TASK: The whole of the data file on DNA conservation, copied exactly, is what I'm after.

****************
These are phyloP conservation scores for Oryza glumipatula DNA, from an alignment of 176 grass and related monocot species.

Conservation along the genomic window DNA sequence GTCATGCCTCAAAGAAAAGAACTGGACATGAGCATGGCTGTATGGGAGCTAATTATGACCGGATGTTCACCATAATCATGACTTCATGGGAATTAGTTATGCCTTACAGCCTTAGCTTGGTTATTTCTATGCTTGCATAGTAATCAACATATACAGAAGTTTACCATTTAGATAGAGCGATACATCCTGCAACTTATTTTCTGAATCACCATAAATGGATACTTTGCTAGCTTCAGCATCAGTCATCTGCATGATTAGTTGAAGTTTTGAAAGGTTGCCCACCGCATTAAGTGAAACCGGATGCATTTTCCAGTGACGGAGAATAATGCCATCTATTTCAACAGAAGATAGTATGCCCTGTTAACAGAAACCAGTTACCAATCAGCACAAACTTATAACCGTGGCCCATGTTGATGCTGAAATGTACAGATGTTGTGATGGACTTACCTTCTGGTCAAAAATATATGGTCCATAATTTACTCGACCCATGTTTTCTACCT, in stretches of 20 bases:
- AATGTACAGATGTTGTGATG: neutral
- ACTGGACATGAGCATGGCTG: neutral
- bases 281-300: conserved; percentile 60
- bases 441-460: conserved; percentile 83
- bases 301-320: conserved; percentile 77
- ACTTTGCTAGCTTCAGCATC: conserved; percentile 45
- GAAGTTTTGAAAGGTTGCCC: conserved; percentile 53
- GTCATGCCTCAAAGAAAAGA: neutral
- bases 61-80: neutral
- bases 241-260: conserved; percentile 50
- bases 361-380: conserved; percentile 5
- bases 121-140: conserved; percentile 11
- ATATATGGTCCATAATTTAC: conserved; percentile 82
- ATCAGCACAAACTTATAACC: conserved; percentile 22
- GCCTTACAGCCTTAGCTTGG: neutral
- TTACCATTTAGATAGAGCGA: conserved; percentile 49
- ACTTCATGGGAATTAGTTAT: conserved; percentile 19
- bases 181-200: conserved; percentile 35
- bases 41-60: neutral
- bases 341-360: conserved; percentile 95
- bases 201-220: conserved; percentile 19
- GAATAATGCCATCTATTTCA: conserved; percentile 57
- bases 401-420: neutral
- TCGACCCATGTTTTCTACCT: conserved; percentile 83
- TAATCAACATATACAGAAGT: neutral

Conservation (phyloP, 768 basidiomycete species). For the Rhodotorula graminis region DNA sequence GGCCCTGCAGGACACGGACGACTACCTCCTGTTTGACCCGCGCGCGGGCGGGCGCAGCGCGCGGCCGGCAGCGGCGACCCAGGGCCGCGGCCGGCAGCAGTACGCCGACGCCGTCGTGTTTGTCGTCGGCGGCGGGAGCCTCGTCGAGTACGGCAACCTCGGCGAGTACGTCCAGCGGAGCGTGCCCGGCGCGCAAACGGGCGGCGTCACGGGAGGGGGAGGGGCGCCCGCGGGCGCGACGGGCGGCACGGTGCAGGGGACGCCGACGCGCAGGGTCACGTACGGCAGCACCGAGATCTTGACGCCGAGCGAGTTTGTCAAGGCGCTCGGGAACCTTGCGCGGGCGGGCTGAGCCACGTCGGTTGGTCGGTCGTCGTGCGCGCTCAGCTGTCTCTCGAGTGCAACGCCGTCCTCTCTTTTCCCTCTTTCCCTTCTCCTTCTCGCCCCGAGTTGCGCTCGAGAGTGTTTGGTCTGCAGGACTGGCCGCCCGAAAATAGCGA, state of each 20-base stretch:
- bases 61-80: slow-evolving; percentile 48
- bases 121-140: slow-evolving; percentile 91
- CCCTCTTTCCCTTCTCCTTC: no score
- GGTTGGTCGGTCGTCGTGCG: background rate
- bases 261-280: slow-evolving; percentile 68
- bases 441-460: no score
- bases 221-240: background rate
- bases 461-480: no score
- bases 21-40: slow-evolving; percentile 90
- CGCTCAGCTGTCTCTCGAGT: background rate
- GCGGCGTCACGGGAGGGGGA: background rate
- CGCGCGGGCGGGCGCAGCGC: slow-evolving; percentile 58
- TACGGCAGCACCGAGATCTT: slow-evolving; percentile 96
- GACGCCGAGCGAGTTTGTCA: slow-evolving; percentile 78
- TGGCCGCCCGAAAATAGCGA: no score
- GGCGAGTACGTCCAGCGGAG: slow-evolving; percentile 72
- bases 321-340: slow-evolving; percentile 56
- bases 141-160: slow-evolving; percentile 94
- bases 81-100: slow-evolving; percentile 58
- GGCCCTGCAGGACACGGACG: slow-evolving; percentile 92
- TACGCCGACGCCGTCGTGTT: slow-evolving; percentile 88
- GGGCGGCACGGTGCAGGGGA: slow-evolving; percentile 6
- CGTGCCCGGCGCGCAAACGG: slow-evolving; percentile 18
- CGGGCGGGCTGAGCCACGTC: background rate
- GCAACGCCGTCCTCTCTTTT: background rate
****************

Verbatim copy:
These are phyloP conservation scores for Oryza glumipatula DNA, from an alignment of 176 grass and related monocot species.

Conservation along the genomic window DNA sequence GTCATGCCTCAAAGAAAAGAACTGGACATGAGCATGGCTGTATGGGAGCTAATTATGACCGGATGTTCACCATAATCATGACTTCATGGGAATTAGTTATGCCTTACAGCCTTAGCTTGGTTATTTCTATGCTTGCATAGTAATCAACATATACAGAAGTTTACCATTTAGATAGAGCGATACATCCTGCAACTTATTTTCTGAATCACCATAAATGGATACTTTGCTAGCTTCAGCATCAGTCATCTGCATGATTAGTTGAAGTTTTGAAAGGTTGCCCACCGCATTAAGTGAAACCGGATGCATTTTCCAGTGACGGAGAATAATGCCATCTATTTCAACAGAAGATAGTATGCCCTGTTAACAGAAACCAGTTACCAATCAGCACAAACTTATAACCGTGGCCCATGTTGATGCTGAAATGTACAGATGTTGTGATGGACTTACCTTCTGGTCAAAAATATATGGTCCATAATTTACTCGACCCATGTTTTCTACCT, in stretches of 20 bases:
- AATGTACAGATGTTGTGATG: neutral
- ACTGGACATGAGCATGGCTG: neutral
- bases 281-300: conserved; percentile 60
- bases 441-460: conserved; percentile 83
- bases 301-320: conserved; percentile 77
- ACTTTGCTAGCTTCAGCATC: conserved; percentile 45
- GAAGTTTTGAAAGGTTGCCC: conserved; percentile 53
- GTCATGCCTCAAAGAAAAGA: neutral
- bases 61-80: neutral
- bases 241-260: conserved; percentile 50
- bases 361-380: conserved; percentile 5
- bases 121-140: conserved; percentile 11
- ATATATGGTCCATAATTTAC: conserved; percentile 82
- ATCAGCACAAACTTATAACC: conserved; percentile 22
- GCCTTACAGCCTTAGCTTGG: neutral
- TTACCATTTAGATAGAGCGA: conserved; percentile 49
- ACTTCATGGGAATTAGTTAT: conserved; percentile 19
- bases 181-200: conserved; percentile 35
- bases 41-60: neutral
- bases 341-360: conserved; percentile 95
- bases 201-220: conserved; percentile 19
- GAATAATGCCATCTATTTCA: conserved; percentile 57
- bases 401-420: neutral
- TCGACCCATGTTTTCTACCT: conserved; percentile 83
- TAATCAACATATACAGAAGT: neutral

Conservation (phyloP, 768 basidiomycete species). For the Rhodotorula graminis region DNA sequence GGCCCTGCAGGACACGGACGACTACCTCCTGTTTGACCCGCGCGCGGGCGGGCGCAGCGCGCGGCCGGCAGCGGCGACCCAGGGCCGCGGCCGGCAGCAGTACGCCGACGCCGTCGTGTTTGTCGTCGGCGGCGGGAGCCTCGTCGAGTACGGCAACCTCGGCGAGTACGTCCAGCGGAGCGTGCCCGGCGCGCAAACGGGCGGCGTCACGGGAGGGGGAGGGGCGCCCGCGGGCGCGACGGGCGGCACGGTGCAGGGGACGCCGACGCGCAGGGTCACGTACGGCAGCACCGAGATCTTGACGCCGAGCGAGTTTGTCAAGGCGCTCGGGAACCTTGCGCGGGCGGGCTGAGCCACGTCGGTTGGTCGGTCGTCGTGCGCGCTCAGCTGTCTCTCGAGTGCAACGCCGTCCTCTCTTTTCCCTCTTTCCCTTCTCCTTCTCGCCCCGAGTTGCGCTCGAGAGTGTTTGGTCTGCAGGACTGGCCGCCCGAAAATAGCGA, state of each 20-base stretch:
- bases 61-80: slow-evolving; percentile 48
- bases 121-140: slow-evolving; percentile 91
- CCCTCTTTCCCTTCTCCTTC: no score
- GGTTGGTCGGTCGTCGTGCG: background rate
- bases 261-280: slow-evolving; percentile 68
- bases 441-460: no score
- bases 221-240: background rate
- bases 461-480: no score
- bases 21-40: slow-evolving; percentile 90
- CGCTCAGCTGTCTCTCGAGT: background rate
- GCGGCGTCACGGGAGGGGGA: background rate
- CGCGCGGGCGGGCGCAGCGC: slow-evolving; percentile 58
- TACGGCAGCACCGAGATCTT: slow-evolving; percentile 96
- GACGCCGAGCGAGTTTGTCA: slow-evolving; percentile 78
- TGGCCGCCCGAAAATAGCGA: no score
- GGCGAGTACGTCCAGCGGAG: slow-evolving; percentile 72
- bases 321-340: slow-evolving; percentile 56
- bases 141-160: slow-evolving; percentile 94
- bases 81-100: slow-evolving; percentile 58
- GGCCCTGCAGGACACGGACG: slow-evolving; percentile 92
- TACGCCGACGCCGTCGTGTT: slow-evolving; percentile 88
- GGGCGGCACGGTGCAGGGGA: slow-evolving; percentile 6
- CGTGCCCGGCGCGCAAACGG: slow-evolving; percentile 18
- CGGGCGGGCTGAGCCACGTC: background rate
- GCAACGCCGTCCTCTCTTTT: background rate